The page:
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According to the National Science Foundation, in 2003 there were

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According to the National Science Foundation, in 2003 there were  [#permalink]

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New post Updated on: 11 Feb 2018, 01:37
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A
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According to the National Science Foundation, in 2003 there were 198,113 female science and engineering graduate students, almost 42% of the graduate students in those fields, twice as much as 1981.

(A) twice as much as 1981

(B) twice as many as 1981

(C) double the figure for 1981

(D) double what it was in 1981

(E) a number double that of 1981’s

Originally posted by ColumbiaDream on 28 Aug 2007, 18:33.
Last edited by hazelnut on 11 Feb 2018, 01:37, edited 3 times in total.
Edited the question.
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Re: According to the National Science Foundation, in 2003 there were  [#permalink]

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New post 13 May 2014, 16:13
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Howdy all, :)

I think that @NYCAnalyst did a nice job of clearly explaining the answer choices, so I don't want to spend a lot of time analyzing them. I'd like to talk about a specific aspect of this question. In this sentence, what is the roll of "double?"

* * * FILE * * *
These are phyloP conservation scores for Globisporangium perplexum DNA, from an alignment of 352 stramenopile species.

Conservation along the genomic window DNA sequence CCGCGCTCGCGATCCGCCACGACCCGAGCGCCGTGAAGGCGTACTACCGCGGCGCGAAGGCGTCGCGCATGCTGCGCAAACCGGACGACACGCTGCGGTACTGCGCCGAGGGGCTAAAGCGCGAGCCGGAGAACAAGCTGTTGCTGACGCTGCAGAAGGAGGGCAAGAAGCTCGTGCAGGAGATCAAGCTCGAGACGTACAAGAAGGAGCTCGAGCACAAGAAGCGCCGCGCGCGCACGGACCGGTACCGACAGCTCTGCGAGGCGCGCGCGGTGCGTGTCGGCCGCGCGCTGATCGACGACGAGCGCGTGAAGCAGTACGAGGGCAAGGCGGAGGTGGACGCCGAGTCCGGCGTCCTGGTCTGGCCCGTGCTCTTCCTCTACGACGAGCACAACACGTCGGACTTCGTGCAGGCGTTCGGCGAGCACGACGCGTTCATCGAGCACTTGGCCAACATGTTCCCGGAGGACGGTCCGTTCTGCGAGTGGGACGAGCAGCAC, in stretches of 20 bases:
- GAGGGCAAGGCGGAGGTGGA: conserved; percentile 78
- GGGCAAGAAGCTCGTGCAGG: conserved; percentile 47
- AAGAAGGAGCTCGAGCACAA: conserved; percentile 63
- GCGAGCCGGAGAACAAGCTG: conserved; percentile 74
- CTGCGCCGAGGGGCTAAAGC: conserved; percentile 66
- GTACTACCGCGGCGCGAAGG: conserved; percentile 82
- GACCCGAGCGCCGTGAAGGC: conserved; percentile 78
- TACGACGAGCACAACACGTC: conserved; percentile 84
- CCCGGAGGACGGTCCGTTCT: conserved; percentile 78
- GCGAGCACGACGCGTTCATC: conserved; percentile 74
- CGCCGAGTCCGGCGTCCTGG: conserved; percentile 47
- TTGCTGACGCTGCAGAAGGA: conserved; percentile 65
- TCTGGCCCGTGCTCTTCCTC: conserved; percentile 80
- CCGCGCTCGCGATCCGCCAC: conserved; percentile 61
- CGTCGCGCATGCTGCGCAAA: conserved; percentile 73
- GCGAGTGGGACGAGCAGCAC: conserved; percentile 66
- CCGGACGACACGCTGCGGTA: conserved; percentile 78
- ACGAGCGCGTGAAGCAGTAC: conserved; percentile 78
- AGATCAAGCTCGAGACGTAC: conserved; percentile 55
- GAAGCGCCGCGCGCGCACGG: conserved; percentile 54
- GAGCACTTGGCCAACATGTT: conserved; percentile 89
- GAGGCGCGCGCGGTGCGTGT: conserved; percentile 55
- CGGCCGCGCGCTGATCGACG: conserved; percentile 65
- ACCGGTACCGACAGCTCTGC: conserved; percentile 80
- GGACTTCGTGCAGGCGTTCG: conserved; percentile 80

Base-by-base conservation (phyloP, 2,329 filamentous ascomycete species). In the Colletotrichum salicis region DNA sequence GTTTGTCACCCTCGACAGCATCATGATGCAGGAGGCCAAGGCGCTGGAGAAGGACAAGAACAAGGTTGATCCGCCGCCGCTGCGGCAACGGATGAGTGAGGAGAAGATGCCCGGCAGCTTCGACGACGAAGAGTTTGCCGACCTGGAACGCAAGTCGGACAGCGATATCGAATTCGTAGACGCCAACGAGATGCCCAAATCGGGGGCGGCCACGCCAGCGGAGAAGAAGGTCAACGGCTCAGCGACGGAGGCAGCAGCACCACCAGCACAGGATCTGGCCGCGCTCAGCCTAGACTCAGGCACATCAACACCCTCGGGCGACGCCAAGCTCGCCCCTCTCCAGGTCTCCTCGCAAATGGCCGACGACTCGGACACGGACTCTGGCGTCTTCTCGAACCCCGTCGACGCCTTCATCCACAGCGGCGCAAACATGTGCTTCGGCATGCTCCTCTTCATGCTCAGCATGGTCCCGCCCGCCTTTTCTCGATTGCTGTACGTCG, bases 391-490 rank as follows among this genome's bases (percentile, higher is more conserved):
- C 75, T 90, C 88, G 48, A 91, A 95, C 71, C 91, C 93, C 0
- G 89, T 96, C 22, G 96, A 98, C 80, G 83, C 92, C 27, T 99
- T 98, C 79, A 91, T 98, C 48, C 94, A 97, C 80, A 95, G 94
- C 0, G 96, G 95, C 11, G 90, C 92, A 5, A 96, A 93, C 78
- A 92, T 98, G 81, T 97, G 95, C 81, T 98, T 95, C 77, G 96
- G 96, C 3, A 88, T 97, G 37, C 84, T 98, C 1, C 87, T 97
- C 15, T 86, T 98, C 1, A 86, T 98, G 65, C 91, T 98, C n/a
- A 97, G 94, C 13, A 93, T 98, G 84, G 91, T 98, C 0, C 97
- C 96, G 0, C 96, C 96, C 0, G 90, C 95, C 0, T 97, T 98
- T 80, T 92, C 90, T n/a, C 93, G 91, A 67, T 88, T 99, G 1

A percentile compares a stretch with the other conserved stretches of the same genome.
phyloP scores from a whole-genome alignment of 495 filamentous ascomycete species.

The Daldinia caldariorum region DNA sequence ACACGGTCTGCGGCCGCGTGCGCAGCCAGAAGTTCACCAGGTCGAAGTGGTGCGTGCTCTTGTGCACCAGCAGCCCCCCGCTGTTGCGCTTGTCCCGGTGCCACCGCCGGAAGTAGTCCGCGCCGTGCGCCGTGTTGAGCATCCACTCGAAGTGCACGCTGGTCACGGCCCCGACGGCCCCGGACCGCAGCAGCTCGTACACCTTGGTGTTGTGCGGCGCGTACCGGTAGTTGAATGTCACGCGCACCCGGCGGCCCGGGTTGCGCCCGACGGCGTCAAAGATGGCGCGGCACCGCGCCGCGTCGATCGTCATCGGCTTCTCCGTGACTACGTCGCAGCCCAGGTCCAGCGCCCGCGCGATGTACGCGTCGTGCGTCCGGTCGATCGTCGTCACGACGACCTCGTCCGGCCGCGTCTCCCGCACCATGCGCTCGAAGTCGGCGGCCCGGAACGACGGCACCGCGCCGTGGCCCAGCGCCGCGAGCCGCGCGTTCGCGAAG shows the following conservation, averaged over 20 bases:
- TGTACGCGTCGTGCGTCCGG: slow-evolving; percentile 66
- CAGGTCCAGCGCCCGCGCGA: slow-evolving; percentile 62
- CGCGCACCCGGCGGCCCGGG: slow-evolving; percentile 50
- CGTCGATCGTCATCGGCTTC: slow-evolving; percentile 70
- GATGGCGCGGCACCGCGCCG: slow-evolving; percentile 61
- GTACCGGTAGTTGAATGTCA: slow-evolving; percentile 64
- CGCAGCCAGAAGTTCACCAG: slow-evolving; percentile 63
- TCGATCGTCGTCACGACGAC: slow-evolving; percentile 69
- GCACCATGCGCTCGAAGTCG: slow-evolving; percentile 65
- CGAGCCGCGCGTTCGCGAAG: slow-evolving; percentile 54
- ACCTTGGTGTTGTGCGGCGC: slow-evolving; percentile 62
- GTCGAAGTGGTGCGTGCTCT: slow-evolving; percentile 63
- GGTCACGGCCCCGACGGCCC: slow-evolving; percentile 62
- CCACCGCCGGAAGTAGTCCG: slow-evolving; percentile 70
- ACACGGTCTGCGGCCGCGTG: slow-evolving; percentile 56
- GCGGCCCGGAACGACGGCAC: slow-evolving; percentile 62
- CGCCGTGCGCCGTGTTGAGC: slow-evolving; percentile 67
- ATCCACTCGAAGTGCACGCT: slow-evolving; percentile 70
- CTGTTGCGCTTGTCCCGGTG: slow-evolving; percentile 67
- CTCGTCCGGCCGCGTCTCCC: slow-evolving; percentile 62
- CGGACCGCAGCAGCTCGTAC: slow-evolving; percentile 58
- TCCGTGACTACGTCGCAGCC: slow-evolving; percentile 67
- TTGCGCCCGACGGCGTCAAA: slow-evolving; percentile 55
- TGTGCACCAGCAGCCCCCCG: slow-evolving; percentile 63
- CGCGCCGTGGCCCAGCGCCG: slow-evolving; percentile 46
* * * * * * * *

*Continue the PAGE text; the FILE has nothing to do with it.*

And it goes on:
Let's start by looking at the correct answer in the sentence:

ColumbiaDream wrote:
According to the National Science Foundation, in 2003 there were 198,113 female science and engineering graduate students, almost 42% of the graduate students in those fields, double the figure for 1981.


So in this sentence, it's important to realize that "double" is not modifying anything. It is not an adjective. In this sentence, it is a predeterminer. To learn more about pre-determiners, you can start here, and then read the Wiki article on Combinations of Determiner. You can see here that "double" can function as a predeterminer in its definition.

We could re-write the sentence by removing the modifying phrases and simplifying some of the language to make this clear:

Quote:
In 2003, there were 198,113 female science and engineering graduate students, double the figure for 1981.


So in this case, "double" is a predeterminer for "figure" which refers back to the 198,113 students. So what it really means is that the figure from 2003 is twice the number from 1981; it's twice as much. This is one of the reasons that (C) is the best choice. It is the most concise expression of "twice as much as the figure."

I hope that this helps everyone understand this question a little bit more. It's a tough one! :)
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Re: According to the National Science Foundation, in 2003 there were  [#permalink]

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New post 16 Mar 2012, 22:32
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According to the National Science Foundation, in 2003 there were 198,113 female science and engineering graduate students, almost 42% of the graduate students in those fields, twice as much as 1981.

a. twice as much as 1981 comparing 198K to 1981, wrong

b. twice as many as 1981 comparing 198K to 1981, wrong

c. double the figure for 1981 ok

d. double what it was in 1981"it" is 198K or 42%? wrong

e. a number double that of 1981’s 1981 cannot be a possessive noun, wrong
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Re: According to the National Science Foundation, in 2003 there were  [#permalink]

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New post 29 Aug 2007, 03:23